Often, losing someone can make us stop and appreciate those who remain and many times those relationships become enriched. This isn’t true in all cases, but for the most part, I don’t think it’s much of a stretch to make this generalization.
I was raised in a family with 4 children – 3 sisters and a brother. We, like every family, have our unique personalities and differences of opinion. My sisters and I live within a few blocks of each other and are raising our children in a tight knit community where they always have each other close by.
This is the same neighbourhood (rarely touched by even petty crime) where Stefanie was murdered. There was much discussion at first about moving, but thanks to Ian’s insistence and our concern for his emotional well being, we stayed.
Privately and out of ear shot of the children, James and I feared that because it was now very public knowledge that two police officers lived in our house and at our address, there would be far too many ne’er-do-wells more than happy to inflict a little hardship of their own into our lives.
We applied some extra security measures into our daily routines, but decided that the emotional benefit of family far outweighed the fears that would now forever be part of our lives – regardless of our address.
My brother, who is brilliant and fantastically funny, lives about an hour away. We have tried to convince him to move closer to us, but due to circumstances beyond his control, that’s not likely to happen.
Perhaps due to distance, being the youngest , or being the only male child, he was never as close to us as we might have liked. That’s not to say he wasn’t always present at family gatherings, birthdays and celebrations, but aside from that, we might go months without speaking to him. But from Stefanie’s death, I think – and I may be putting words in his mouth – he regrets not knowing her better and now isn’t missing a chance to be closer to his remaining nieces and nephews and the rest of us. Just one more positive that came out of something so negative.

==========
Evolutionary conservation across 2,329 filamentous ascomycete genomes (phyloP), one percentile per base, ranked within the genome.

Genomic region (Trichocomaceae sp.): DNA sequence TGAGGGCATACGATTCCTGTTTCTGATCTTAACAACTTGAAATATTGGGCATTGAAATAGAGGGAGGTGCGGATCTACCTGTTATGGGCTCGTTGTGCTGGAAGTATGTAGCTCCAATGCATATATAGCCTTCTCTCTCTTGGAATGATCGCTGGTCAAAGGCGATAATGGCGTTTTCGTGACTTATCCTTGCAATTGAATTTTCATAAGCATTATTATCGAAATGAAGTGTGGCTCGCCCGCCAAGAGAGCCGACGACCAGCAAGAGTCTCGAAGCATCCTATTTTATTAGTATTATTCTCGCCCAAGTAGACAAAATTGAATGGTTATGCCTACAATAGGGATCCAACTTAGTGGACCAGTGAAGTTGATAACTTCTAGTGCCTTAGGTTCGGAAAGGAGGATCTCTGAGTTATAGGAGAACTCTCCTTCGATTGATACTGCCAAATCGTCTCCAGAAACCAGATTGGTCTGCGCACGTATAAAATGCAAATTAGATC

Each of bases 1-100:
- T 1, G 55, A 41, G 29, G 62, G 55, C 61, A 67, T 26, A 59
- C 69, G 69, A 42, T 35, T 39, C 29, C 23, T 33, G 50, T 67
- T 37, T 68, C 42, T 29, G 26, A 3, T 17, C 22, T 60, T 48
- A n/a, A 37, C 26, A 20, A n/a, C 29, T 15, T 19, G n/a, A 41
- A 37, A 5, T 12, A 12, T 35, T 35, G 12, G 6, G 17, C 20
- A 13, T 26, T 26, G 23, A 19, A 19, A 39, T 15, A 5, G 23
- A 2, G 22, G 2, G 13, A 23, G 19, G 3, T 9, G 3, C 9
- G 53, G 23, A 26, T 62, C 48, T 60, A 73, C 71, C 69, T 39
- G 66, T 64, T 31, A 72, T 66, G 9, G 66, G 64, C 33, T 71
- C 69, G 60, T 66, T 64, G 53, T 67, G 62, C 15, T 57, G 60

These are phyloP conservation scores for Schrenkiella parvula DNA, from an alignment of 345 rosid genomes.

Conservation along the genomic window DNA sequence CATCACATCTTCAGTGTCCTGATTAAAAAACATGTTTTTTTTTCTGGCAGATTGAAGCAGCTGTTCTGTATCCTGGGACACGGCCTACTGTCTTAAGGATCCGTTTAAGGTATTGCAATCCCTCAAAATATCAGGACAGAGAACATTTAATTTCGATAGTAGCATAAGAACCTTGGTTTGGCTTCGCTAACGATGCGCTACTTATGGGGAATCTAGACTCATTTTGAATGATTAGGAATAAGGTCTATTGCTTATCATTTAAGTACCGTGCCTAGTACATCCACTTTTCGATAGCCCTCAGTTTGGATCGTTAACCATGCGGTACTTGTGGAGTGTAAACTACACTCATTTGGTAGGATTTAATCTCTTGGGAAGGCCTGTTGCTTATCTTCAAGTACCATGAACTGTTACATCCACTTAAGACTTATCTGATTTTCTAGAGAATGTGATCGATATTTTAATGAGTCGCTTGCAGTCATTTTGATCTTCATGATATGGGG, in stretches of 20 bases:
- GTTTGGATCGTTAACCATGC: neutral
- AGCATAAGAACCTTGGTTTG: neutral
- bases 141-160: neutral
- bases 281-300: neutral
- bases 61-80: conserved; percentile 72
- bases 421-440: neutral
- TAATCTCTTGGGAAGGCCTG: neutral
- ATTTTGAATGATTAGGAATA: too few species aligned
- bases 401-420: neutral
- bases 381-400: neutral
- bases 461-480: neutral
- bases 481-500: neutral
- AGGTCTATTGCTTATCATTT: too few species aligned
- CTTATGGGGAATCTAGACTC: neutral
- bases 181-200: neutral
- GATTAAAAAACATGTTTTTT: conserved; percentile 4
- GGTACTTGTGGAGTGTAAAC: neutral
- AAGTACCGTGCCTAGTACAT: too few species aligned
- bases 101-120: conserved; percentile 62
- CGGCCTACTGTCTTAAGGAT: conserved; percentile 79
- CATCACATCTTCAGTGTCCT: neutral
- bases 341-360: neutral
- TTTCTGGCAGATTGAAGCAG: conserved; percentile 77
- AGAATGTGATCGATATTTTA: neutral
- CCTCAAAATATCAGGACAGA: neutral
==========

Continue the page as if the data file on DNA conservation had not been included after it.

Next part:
We, as a family, just had a knee replacement. No, we weren’t all in the operating room, but each one of us was sure our parents didn’t have to face my Dad’s surgery, and then some very scary heart complications alone. Our spouses carried our burdens, allowing us to gather as a family and support each other – my brother now taking the reigns and being the one we relied on most heavily.
A supportive family is a beautiful gift and not something everyone has. It is too often taken for granted until the time comes to weather a storm and then there aren’t nearly enough ways to appreciate having each other.
I am so grateful for my family. This time the support was for my parents, last time for me and next time who knows. All I know is that the proof is in the pudding and I know we can all count on each other. What a blessing!